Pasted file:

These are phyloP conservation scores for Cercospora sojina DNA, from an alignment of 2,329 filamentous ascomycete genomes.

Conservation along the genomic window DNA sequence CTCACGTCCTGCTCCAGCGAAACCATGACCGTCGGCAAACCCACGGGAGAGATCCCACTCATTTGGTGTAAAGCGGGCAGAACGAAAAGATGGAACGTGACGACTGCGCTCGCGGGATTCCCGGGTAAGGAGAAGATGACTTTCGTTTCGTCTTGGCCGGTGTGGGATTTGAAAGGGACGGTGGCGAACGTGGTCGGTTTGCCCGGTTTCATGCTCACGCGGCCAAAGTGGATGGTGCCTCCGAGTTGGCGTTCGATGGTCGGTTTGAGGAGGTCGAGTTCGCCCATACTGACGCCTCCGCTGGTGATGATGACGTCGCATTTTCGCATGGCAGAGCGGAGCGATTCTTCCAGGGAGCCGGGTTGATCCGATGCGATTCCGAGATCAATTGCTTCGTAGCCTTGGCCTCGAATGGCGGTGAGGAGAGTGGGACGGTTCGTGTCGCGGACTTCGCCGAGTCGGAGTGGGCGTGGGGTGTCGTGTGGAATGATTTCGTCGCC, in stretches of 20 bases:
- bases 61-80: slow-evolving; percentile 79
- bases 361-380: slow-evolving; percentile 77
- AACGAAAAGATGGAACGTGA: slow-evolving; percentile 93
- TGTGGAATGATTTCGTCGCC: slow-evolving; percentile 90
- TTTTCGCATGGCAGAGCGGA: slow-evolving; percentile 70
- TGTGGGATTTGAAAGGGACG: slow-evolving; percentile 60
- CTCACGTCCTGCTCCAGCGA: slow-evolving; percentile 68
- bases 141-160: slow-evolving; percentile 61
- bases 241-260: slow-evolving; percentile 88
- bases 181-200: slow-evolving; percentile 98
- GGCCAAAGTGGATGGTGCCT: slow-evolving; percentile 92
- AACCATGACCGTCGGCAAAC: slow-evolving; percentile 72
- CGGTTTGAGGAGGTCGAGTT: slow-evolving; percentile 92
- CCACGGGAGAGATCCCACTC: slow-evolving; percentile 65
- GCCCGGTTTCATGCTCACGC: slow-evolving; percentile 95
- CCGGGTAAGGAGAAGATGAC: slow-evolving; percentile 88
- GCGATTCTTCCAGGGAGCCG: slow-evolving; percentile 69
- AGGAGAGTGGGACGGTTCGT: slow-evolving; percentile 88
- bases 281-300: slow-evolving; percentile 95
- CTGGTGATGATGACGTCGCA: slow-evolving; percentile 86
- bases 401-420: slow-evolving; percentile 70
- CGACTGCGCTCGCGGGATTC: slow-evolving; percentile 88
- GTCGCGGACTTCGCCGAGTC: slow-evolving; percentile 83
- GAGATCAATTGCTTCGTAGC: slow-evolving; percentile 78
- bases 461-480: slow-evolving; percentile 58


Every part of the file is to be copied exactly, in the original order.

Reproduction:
These are phyloP conservation scores for Cercospora sojina DNA, from an alignment of 2,329 filamentous ascomycete genomes.

Conservation along the genomic window DNA sequence CTCACGTCCTGCTCCAGCGAAACCATGACCGTCGGCAAACCCACGGGAGAGATCCCACTCATTTGGTGTAAAGCGGGCAGAACGAAAAGATGGAACGTGACGACTGCGCTCGCGGGATTCCCGGGTAAGGAGAAGATGACTTTCGTTTCGTCTTGGCCGGTGTGGGATTTGAAAGGGACGGTGGCGAACGTGGTCGGTTTGCCCGGTTTCATGCTCACGCGGCCAAAGTGGATGGTGCCTCCGAGTTGGCGTTCGATGGTCGGTTTGAGGAGGTCGAGTTCGCCCATACTGACGCCTCCGCTGGTGATGATGACGTCGCATTTTCGCATGGCAGAGCGGAGCGATTCTTCCAGGGAGCCGGGTTGATCCGATGCGATTCCGAGATCAATTGCTTCGTAGCCTTGGCCTCGAATGGCGGTGAGGAGAGTGGGACGGTTCGTGTCGCGGACTTCGCCGAGTCGGAGTGGGCGTGGGGTGTCGTGTGGAATGATTTCGTCGCC, in stretches of 20 bases:
- bases 61-80: slow-evolving; percentile 79
- bases 361-380: slow-evolving; percentile 77
- AACGAAAAGATGGAACGTGA: slow-evolving; percentile 93
- TGTGGAATGATTTCGTCGCC: slow-evolving; percentile 90
- TTTTCGCATGGCAGAGCGGA: slow-evolving; percentile 70
- TGTGGGATTTGAAAGGGACG: slow-evolving; percentile 60
- CTCACGTCCTGCTCCAGCGA: slow-evolving; percentile 68
- bases 141-160: slow-evolving; percentile 61
- bases 241-260: slow-evolving; percentile 88
- bases 181-200: slow-evolving; percentile 98
- GGCCAAAGTGGATGGTGCCT: slow-evolving; percentile 92
- AACCATGACCGTCGGCAAAC: slow-evolving; percentile 72
- CGGTTTGAGGAGGTCGAGTT: slow-evolving; percentile 92
- CCACGGGAGAGATCCCACTC: slow-evolving; percentile 65
- GCCCGGTTTCATGCTCACGC: slow-evolving; percentile 95
- CCGGGTAAGGAGAAGATGAC: slow-evolving; percentile 88
- GCGATTCTTCCAGGGAGCCG: slow-evolving; percentile 69
- AGGAGAGTGGGACGGTTCGT: slow-evolving; percentile 88
- bases 281-300: slow-evolving; percentile 95
- CTGGTGATGATGACGTCGCA: slow-evolving; percentile 86
- bases 401-420: slow-evolving; percentile 70
- CGACTGCGCTCGCGGGATTC: slow-evolving; percentile 88
- GTCGCGGACTTCGCCGAGTC: slow-evolving; percentile 83
- GAGATCAATTGCTTCGTAGC: slow-evolving; percentile 78
- bases 461-480: slow-evolving; percentile 58